Divorce Law – Answers to Frequently Asked Questions

a complete dissolution of marriage

Divorce is an event that is fraught with emotional, financial, physical, and psychological complications and troubles. Divorce involves the termination of a legally wedded marriage or civil union by one or both parties. Divorce in the United States typically results from a court decision that either the plaintiff or defendant is guilty of wrongdoing or that there is a substantial difference between the positions of the parties in terms of assets, liabilities, children, property, etc.

Divorce can be either a complete dissolution of marriage¬†by a written order or it can be a partial dissolution in which some of the marital property is given to the other spouse under an agreement known as a “divorce settlement.” Divorce is the legal process of dissolving a marriage or civil union. Divorce means parting ways with your spouse. It is a legal separation and as such it terminates your marriage. Divorce normally involves the cancellation or reorganizing of your marriage-related financial responsibilities and duties under the laws and regulations of your state or country, thereby dissolving the marital bond under the jurisdiction of the court. A divorce settlement occurs when the court orders one of the spouses to pay spousal support or alimony to the other spouse.

divorce requires that the spouses agree to end their marriage and then the court applies customary rules

There are four types of divorce; absolute, limited, uncontested, and limited. An absolute divorce is the termination of marriage because of unfaithfulness or one of several reasons and is considered final. An absolute divorce is usually awarded by the court immediately following the filing of a petition to the court. A limited divorce requires that the spouses agree to end their marriage and then the court applies customary rules to determine whether the marriage is dissolved due to facts that have been presented to the court. An uncontested divorce occurs when the two parties negotiate on all issues and then an agreement is reached.

Divorce can be a complex process depending on the type of divorce, the state in which it is, and the applicable laws. Some states allow for a “no fault” annulment divorce, which means that the couple can still live together and be legally wed, but each person has consented to separate and individual settlements regarding their property, debt, child custody, visitation, and spousal support. In a “contested” divorce, both spouses present convincing evidence that they are unable to continue living together as a married couple. No-fault annulments do not require the filing of a formal petition with the court and require nothing more from the spouses except to acknowledge their union.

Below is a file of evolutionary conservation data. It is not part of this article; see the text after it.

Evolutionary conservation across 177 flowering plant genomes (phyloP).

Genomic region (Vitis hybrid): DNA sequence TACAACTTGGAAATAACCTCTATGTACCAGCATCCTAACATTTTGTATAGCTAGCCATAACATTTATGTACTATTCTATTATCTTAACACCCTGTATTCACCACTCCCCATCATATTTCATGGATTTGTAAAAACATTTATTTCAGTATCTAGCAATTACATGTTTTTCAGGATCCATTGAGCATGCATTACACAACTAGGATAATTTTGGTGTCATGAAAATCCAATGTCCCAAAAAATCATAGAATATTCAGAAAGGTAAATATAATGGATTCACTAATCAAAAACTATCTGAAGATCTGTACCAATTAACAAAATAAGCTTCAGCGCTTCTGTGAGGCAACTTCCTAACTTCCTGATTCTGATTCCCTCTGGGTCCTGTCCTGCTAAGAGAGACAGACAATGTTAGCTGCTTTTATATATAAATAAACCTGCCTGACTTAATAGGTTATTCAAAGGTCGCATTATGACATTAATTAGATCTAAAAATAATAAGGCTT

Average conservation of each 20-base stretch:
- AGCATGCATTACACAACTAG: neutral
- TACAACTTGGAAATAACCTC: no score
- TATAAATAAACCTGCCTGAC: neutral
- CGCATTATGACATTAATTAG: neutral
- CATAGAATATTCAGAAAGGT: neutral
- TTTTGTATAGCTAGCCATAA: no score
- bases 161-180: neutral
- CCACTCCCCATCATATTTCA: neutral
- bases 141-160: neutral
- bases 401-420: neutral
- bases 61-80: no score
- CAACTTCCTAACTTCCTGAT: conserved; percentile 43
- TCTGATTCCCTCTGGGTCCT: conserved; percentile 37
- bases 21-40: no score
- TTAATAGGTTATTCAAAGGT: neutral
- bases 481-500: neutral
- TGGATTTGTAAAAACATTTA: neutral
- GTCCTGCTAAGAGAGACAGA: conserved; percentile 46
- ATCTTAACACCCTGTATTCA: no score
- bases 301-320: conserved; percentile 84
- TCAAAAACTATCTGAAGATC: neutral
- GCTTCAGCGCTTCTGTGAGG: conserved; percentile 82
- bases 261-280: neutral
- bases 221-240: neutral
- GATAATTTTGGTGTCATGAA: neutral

alimony or spousal support

If you and your spouse have reached agreement about child custody and visitation schedules, filling out and completing the divorce petition and divorce papers should be relatively easy. In some instances, especially where there are children involved, a divorce lawyer may be called in to make sure that the details of your separation are correctly documented and submitted to the court. In this case, it is important for you to get all of your paperwork filled out and filed, including the divorce petition and divorce papers. Even if no lawyer is immediately needed, you’ll want to have legal counsel should you have problems or questions about the filing and/or the division of your assets during the course of the litigation.

Another common question that couples ask about after a marriage is about alimony and/or spousal support. Alimony payments are determined by the state’s divorce laws. The type of alimony or spousal support is also based on the type of divorce, for example, alimony in a post-divorce financial environment may be intended to provide the wife with a consistent source of income to help make household expenses and maintain the standard of living that was established during the marriage. Spousal support, in some states, is provided to the surviving spouse following a divorce for a specified period of time; usually of one year. Divorce law can be complex, so it is best to seek the advice of a competent attorney who specializes in family law. It is also important to remember that a judge will consider your wishes when making his or her decision regarding the division of assets, support, and/or custody of your children.

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